Hopping Across Town to the Getty Villa

When I say I’m working at the Getty, those in the know ask me, “which one?”, because the Getty Center is actually the newer side of the Getty coin. J. Paul Getty, the patriarch of the dramatic Getty family and founder of the J. Paul Getty Trust and Museum, never actually saw the Getty Center. It was opened in 1997, over twenty years after he passed away. The original museum was simply him opening his Malibu ranch house to the public in the 1950s, but as his collection grew, as well as his interest in the antiquities, Getty decided he needed a more permanent structure. This led to the opening of the Getty Villa, housed entirely in his recreation of the Vesuvius-buried, Italian Villa dei Papiri.

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Next Big Step – Identifying Oaks!

As I’ve previously mentioned, each year of this project, students have been able to figure out how to identify more and more species, especially juvenile individuals. The next genus I plan to attack is the oak family (the genus Quercus). There are 10 species of oaks in the College Woods, and while some are more common than others, it is still difficult to tell the species apart in juveniles.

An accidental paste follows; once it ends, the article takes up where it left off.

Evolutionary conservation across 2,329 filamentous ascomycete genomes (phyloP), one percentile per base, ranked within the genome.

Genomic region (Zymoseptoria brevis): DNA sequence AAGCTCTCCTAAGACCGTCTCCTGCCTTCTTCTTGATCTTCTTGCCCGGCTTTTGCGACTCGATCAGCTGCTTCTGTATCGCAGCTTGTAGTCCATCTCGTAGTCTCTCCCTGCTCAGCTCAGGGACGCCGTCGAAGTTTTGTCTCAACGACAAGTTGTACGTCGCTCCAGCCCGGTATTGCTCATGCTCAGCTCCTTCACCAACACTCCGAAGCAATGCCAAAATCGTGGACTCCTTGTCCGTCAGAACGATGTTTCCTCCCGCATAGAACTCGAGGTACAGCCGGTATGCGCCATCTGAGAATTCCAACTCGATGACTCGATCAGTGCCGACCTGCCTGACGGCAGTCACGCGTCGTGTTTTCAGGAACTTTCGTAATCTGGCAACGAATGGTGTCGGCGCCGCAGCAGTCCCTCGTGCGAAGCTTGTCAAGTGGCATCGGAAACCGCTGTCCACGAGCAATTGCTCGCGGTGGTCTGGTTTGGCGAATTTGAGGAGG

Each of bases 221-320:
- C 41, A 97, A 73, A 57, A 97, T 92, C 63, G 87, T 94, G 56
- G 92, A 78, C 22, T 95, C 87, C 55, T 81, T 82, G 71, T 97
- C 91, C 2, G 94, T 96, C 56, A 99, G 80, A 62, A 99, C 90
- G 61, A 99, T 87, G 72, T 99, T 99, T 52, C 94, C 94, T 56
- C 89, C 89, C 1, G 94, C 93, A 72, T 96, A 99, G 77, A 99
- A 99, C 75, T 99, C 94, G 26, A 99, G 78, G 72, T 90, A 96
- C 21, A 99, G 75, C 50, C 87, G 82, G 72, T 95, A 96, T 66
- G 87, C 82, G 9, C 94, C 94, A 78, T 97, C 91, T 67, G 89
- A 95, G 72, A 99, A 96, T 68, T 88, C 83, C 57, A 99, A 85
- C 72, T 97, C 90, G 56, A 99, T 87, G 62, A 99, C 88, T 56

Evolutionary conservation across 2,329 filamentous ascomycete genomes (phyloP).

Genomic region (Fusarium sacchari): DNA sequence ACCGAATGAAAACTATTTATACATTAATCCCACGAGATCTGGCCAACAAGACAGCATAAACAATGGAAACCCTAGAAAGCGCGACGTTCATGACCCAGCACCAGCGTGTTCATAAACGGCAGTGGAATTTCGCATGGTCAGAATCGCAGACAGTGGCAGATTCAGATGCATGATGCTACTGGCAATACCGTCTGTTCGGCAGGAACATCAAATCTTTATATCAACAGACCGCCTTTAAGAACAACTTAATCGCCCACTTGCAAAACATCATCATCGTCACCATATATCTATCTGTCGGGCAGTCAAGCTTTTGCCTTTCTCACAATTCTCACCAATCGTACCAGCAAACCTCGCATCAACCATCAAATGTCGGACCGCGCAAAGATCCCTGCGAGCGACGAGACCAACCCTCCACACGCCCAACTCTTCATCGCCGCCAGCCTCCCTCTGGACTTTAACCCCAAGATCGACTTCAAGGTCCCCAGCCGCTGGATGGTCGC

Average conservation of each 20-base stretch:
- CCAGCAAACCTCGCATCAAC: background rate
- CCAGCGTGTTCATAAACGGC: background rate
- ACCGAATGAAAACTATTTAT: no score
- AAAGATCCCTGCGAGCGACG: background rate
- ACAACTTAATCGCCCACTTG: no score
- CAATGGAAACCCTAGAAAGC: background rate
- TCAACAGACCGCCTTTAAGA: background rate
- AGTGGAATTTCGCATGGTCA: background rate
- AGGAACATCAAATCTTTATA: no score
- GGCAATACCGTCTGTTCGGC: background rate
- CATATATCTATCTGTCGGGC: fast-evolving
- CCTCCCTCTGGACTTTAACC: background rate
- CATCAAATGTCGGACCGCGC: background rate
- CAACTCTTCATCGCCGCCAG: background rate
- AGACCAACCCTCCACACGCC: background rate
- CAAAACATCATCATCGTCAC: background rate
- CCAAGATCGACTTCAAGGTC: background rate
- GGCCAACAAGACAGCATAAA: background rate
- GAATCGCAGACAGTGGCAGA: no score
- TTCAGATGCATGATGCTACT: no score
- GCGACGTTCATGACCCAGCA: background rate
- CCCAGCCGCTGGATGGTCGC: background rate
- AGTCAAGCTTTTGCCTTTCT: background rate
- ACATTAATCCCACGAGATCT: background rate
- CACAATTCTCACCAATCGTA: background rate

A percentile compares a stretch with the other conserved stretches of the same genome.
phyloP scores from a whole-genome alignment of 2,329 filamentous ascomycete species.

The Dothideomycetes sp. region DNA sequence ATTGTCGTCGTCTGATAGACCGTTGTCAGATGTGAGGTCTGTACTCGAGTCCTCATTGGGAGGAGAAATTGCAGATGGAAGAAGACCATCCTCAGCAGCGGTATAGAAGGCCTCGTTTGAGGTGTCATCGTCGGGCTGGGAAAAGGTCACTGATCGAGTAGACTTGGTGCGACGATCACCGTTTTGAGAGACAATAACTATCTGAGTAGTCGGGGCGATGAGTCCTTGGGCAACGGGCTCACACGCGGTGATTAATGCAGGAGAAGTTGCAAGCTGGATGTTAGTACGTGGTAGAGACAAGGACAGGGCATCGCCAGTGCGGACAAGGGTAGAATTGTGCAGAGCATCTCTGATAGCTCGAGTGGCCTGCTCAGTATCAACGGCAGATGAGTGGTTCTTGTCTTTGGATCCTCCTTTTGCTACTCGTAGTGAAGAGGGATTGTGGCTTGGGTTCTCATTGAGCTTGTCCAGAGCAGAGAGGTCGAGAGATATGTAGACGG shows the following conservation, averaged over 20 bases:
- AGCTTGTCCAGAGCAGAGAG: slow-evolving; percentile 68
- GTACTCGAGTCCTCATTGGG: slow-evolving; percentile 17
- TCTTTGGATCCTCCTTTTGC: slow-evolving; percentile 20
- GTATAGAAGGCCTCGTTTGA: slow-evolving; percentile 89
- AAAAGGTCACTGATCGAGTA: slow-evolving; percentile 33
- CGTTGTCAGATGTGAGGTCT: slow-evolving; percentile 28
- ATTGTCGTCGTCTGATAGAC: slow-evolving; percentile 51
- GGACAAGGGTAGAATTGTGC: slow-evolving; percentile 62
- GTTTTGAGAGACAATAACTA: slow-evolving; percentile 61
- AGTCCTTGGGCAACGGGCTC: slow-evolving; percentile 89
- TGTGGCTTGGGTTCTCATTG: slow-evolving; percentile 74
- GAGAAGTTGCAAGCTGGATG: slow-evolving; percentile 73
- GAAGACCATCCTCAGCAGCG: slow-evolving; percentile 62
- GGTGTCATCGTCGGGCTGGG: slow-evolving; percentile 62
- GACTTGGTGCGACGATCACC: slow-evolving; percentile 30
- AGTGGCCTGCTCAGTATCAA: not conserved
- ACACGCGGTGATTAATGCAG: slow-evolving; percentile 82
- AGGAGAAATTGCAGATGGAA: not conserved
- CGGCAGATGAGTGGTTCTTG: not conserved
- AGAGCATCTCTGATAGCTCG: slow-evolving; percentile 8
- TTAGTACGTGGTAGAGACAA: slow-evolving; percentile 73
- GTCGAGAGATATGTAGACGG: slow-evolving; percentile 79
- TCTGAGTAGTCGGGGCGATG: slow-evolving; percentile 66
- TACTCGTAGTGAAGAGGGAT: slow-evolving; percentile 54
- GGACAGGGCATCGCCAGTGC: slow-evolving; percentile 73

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Research Summary

Although I will be continuing the CORT assays and data analysis in the fall, My research for the summer has officially concluded! To echo my previous post, this has been a very meaningful, formative, education experience. I’m so glad I spent this summer doing research with the W&M biology department. I got substantial experience with both field and lab work, and will continue to learn more this coming school year.

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The Art of Troubleshooting

As I have touched on in some previous posts, one of the most important things I experienced first hand this summer was the importance of troubleshooting. After reading through some other grant recipients’ blog posts, it appears that many other students had similar discoveries. 

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Suspicion Check

One of the most interesting parts of each lab session for my study is at the very end, when I perform a ‘suspicion check’. This simply means that I ask each participant what they believe the purpose of my study is based on their exposure to all of its elements. Given the broad range of computer tasks and survey questions, participants in my study absorb a lot of information in just under an hour, so it is no surprise (but still a relief) when they fail to read back to me my true research question.

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